Edzard Ernst wins ‘science defender’ prize

Edzard Ernst 2

Prof Edzard Ernst and Prof Susan Jebb are the two winners of the 2015 John Maddox Prize for Standing up for Science

The prize, named after a former editor of science journal Nature, is a joint initiative of Nature, the Kohn Foundation, and the charity Sense About Science.

Ernst is well known for his stance against alternative and complementary medical treatments that lack evidence or substantiation. His book, Trick or Treatment – Alternative Medicine of Trial, co-authored with Simon Singh, is an exposition of a wide range of alternative treatments, assessing their efficacy (if any).

He is also well known for being on the receiving end of criticism from Sir Michael Peat, the then principal private secretary of Prince Charles, who accused him of breaking a confidentiality agreement over the Smallwood report on complementary medicine. The report had been commissioned by the Prince, and suggested that complementary and alternative medicine was cost effective and should be available on the UK National Health Scheme.

Ernst was initially enlisted as a collaborator on the report, but asked for his name to be removed after a sight of the draft report convinced him that Smallwood had “written the conclusions before looking at the evidence”. The report did not address whether CAM treatments were actually effective, and Ernst described it as “complete misleading rubbish”.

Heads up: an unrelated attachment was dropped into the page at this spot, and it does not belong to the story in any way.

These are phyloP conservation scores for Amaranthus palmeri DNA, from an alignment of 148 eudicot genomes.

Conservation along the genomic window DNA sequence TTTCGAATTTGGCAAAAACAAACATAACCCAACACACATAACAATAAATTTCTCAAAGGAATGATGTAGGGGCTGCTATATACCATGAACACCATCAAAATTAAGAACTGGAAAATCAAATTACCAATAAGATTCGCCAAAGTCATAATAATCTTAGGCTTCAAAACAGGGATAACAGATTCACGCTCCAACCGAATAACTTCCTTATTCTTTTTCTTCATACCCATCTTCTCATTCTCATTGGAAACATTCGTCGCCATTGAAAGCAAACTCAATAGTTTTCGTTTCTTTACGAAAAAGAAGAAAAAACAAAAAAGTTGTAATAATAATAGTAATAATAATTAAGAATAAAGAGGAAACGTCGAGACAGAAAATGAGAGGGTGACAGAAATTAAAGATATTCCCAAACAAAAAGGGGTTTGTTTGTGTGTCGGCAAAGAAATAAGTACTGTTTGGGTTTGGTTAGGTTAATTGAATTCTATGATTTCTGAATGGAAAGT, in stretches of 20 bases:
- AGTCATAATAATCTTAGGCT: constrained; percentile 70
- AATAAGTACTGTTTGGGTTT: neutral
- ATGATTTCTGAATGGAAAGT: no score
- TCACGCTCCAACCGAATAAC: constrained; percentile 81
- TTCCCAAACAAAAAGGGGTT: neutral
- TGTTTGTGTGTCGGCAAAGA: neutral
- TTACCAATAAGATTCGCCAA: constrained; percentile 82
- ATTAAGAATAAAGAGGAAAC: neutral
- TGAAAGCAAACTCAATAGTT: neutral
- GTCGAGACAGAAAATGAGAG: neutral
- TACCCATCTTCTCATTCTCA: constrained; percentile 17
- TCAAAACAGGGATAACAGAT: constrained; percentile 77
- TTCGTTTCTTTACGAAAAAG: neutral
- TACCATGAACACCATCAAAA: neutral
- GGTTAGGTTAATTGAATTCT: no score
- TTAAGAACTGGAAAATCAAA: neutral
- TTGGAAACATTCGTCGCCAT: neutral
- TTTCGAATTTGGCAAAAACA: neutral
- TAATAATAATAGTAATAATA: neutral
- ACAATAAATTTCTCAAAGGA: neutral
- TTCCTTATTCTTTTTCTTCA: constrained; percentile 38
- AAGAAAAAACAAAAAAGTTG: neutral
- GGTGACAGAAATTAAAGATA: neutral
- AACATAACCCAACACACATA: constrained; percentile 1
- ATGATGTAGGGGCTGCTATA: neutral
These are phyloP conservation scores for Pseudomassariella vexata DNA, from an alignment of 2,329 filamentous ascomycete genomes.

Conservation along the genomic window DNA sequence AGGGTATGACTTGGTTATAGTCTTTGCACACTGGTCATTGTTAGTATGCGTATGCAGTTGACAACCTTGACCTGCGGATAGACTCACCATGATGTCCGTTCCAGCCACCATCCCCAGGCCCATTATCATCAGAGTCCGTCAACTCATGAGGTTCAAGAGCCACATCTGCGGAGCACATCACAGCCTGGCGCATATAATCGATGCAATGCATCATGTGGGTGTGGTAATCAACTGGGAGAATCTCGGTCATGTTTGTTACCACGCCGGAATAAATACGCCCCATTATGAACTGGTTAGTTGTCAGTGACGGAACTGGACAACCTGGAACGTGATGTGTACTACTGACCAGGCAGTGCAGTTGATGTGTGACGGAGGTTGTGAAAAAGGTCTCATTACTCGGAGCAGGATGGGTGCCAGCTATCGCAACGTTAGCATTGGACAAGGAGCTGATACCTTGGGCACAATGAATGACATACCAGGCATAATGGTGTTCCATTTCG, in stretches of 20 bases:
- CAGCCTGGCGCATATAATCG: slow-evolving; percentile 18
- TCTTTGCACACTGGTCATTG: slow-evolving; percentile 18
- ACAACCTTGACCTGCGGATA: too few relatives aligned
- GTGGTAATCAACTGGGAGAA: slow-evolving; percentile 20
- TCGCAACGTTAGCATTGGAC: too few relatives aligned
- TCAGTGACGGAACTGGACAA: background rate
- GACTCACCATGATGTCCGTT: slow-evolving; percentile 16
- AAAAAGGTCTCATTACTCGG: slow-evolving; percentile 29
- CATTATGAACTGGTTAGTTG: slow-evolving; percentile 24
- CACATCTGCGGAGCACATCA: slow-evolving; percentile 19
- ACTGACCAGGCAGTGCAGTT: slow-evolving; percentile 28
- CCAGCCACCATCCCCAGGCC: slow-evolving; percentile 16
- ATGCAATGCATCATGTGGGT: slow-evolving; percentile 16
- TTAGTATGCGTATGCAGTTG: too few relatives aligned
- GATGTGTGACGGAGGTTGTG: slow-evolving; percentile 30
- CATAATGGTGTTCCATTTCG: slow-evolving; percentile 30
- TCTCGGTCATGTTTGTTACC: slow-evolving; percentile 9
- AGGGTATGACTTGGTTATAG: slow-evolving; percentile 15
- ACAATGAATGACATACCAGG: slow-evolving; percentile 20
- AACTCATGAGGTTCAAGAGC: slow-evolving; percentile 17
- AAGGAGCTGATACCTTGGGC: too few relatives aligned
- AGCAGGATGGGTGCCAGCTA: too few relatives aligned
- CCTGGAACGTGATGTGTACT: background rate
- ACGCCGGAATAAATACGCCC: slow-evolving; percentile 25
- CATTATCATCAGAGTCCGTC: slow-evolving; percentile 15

At the time, he was Professor of Complementary Medicine at the University of Exeter, the first such academic position in the world. He was also director of complementary medicine of the University’s Peninsula Medical School. Following the criticism over his comments on the Smallwood report, the university undertook an investigation of Ernst. Even though he was “cleared of wrongdoing”, Ernst has said that circumstances surrounding the ensuing university investigation led to his retirement.

Regarding the Maddox prize, he was “recognised for his long commitment to applying scientific methodologies in research into complementary and alternative medicines and to communicating this need. Prof Ernst continued in his work despite personal attacks and attempts to undermine his research unit and end his employment. As a result, he has addressed a significant gap in the research base in this field and has brought insights into discussions with the public, policy makers, commentators, practitioners and other researchers.”

His co-winner, Susan Jebb, is Professor of Diet and Population Health at the University of Oxford. She was “recognised for her promotion of public understanding of nutrition on a diverse range of issues of public concern, from food supplements to dieting. Prof Jebb tackled misconceptions about sugar in the media and among the public, and endured personal attacks and accusations that industry funding compromised her integrity and advisory capabilities.”

The winners of the 2015 John Maddox Prize were announced on November 3, 2015, at the Sense About Science Annual Reception, in London. The judging panel in 2015 consisted of Tracey Brown (director, Sense About Science), Philip Campbell (editor-in-chief, Nature), Lord Rees of Ludlow FRS and Professor Colin Blakemore FRS. Judges sit in a personal capacity.

http://www.senseaboutscience.org/pages/maddox-prize-2015.html

On winning the prize, Ernst said that “There is a lot in alternative medicine that challenges rationality and ethics. Standing up for science by refuting the plethora of pseudoscience and low quality research in this field is important to patients, and to people who practise medicine, as well as to everyone else who talks about it. To receive the John Maddox Prize is a true honour as well as an invaluable recognition of our work.”

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